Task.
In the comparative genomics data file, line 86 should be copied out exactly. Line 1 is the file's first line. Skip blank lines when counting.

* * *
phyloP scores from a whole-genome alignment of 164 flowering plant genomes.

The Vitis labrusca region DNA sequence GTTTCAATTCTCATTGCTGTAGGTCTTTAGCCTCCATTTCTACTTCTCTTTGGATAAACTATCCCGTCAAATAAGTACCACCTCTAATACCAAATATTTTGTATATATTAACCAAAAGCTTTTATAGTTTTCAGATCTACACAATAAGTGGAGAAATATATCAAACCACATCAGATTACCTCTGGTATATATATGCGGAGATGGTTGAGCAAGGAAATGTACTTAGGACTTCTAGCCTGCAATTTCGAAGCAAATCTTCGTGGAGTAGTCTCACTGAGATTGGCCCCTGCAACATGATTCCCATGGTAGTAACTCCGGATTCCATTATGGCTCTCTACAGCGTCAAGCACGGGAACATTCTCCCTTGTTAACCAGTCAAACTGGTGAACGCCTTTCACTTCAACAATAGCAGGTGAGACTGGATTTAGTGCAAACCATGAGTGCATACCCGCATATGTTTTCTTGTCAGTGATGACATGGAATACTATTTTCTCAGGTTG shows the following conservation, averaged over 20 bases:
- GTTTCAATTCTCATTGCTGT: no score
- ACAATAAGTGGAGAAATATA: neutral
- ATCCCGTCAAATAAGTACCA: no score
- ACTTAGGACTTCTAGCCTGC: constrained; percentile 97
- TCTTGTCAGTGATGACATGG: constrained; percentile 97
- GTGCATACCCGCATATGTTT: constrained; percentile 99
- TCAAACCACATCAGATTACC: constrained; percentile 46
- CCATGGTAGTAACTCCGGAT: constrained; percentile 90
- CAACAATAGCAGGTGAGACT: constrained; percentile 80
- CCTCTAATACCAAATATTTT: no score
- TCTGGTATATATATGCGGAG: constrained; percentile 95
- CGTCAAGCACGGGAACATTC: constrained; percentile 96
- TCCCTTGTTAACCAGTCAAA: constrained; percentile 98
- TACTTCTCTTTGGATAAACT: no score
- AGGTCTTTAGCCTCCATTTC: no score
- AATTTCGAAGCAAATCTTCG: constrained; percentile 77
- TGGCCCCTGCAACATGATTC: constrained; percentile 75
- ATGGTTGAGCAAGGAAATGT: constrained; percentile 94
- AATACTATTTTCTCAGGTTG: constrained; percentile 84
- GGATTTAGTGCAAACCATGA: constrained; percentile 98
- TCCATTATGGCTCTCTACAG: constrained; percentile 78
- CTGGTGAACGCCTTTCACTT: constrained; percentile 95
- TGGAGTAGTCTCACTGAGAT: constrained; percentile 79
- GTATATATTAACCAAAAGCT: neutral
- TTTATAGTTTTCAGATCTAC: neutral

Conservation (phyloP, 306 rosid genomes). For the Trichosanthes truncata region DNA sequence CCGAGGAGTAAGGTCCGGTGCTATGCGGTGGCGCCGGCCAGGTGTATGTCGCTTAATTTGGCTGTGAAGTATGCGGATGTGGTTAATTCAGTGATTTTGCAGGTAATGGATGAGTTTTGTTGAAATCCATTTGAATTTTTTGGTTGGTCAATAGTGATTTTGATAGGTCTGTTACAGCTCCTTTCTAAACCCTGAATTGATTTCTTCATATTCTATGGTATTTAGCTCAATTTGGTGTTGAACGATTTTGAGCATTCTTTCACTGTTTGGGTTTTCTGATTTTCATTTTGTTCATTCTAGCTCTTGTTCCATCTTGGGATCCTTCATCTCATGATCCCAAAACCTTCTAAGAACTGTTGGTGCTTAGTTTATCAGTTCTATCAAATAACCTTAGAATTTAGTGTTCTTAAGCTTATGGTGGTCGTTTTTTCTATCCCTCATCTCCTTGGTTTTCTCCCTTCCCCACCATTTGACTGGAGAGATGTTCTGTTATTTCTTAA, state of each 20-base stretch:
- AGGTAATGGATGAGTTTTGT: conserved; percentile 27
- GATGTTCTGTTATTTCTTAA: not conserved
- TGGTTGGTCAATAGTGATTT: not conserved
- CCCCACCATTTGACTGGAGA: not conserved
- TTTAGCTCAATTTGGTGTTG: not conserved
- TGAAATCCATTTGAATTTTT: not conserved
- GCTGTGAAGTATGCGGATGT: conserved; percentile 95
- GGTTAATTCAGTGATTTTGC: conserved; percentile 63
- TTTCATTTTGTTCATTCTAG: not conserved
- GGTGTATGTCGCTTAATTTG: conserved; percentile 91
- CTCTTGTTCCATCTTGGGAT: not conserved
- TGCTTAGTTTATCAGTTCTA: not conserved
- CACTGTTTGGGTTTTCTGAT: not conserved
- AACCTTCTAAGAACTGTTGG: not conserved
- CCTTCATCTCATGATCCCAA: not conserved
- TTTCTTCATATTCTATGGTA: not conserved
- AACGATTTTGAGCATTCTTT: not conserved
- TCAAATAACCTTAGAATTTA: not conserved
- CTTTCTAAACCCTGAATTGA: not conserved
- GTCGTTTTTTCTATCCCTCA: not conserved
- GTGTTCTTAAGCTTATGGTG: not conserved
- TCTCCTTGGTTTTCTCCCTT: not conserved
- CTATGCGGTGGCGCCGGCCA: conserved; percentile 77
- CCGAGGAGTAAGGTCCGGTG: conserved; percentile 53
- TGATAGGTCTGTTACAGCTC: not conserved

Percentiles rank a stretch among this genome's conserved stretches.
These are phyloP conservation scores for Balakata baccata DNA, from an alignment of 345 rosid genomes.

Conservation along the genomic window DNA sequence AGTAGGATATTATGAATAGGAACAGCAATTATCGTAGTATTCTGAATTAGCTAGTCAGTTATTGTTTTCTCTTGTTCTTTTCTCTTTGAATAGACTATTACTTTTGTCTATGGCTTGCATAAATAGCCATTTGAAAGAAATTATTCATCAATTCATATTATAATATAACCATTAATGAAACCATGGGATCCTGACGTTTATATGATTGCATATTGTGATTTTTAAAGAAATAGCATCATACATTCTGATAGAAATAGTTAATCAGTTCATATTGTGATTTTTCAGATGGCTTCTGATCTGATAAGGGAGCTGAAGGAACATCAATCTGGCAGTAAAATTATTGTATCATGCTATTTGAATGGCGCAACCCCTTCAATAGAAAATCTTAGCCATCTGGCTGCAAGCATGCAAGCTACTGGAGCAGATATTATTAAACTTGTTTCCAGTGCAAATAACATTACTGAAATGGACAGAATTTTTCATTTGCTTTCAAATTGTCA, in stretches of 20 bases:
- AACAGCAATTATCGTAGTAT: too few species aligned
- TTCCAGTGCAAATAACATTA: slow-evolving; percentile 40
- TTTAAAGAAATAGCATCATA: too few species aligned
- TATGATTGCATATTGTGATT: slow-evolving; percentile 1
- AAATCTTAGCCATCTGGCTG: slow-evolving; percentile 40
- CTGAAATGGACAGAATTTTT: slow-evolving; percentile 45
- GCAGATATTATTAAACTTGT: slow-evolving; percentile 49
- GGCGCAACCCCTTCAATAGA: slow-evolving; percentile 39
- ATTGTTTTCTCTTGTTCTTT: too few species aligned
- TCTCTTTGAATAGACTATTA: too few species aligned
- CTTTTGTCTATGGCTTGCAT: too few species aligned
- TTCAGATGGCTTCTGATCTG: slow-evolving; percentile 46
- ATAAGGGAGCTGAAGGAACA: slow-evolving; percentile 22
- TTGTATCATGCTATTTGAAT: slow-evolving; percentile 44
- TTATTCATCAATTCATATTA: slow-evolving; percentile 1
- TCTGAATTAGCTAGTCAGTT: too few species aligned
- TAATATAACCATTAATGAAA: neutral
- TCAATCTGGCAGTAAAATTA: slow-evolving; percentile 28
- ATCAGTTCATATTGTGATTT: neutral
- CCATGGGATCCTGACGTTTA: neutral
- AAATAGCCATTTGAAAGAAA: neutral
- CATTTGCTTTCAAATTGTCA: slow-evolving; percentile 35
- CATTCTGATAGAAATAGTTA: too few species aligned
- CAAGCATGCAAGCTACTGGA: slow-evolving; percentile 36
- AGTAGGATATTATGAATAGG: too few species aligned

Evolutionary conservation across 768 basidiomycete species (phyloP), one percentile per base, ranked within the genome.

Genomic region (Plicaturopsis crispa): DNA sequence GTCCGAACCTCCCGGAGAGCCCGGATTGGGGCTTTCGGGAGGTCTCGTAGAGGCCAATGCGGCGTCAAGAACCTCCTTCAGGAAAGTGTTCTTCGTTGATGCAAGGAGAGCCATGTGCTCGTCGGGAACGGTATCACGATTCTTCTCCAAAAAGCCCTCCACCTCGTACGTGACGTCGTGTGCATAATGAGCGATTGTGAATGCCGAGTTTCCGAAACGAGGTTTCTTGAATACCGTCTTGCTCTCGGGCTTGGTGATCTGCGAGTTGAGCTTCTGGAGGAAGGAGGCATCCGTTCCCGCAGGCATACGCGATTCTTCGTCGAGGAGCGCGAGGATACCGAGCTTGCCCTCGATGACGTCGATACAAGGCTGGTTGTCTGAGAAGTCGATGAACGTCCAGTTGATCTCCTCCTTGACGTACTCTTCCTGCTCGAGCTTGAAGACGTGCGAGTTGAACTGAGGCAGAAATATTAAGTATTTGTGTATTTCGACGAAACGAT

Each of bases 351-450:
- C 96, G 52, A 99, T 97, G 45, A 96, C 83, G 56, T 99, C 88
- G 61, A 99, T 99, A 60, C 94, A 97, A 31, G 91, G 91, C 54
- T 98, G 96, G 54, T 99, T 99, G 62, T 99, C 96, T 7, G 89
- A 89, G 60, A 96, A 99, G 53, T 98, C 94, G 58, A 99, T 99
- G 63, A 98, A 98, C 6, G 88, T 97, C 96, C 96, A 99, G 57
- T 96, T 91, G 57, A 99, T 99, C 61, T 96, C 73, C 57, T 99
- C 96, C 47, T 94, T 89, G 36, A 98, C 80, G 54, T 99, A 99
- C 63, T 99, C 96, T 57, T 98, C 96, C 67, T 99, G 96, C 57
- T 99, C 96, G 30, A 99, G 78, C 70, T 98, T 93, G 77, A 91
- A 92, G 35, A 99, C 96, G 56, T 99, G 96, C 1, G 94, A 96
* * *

- G 61, A 99, T 99, A 60, C 94, A 97, A 31, G 91, G 91, C 54